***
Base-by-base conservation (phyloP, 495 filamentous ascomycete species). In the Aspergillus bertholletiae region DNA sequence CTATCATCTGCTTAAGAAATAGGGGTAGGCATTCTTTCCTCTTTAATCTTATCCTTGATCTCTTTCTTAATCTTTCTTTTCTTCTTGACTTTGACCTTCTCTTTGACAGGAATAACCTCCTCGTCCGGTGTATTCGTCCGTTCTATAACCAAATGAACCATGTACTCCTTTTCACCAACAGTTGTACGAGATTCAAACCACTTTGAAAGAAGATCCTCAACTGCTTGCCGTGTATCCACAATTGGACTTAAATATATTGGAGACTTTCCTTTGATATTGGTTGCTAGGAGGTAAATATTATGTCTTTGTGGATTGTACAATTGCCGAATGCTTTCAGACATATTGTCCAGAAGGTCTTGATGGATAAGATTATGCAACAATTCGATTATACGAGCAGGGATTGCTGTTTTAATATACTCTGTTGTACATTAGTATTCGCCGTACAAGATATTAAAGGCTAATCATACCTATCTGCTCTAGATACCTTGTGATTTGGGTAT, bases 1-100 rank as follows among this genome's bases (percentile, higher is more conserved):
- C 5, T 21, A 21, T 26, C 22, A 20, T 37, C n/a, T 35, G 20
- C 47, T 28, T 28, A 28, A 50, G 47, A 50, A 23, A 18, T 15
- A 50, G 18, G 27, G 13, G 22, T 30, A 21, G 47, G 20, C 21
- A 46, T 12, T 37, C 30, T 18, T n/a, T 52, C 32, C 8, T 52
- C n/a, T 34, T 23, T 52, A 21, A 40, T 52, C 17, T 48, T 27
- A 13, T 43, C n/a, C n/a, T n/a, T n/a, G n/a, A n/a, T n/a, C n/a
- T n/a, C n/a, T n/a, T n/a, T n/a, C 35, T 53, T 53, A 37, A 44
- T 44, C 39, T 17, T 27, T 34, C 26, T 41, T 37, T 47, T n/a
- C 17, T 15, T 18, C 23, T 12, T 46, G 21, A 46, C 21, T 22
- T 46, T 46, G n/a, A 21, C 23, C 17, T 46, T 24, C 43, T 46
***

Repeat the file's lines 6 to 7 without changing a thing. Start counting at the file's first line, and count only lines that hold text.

- C n/a, T 34, T 23, T 52, A 21, A 40, T 52, C 17, T 48, T 27
- A 13, T 43, C n/a, C n/a, T n/a, T n/a, G n/a, A n/a, T n/a, C n/a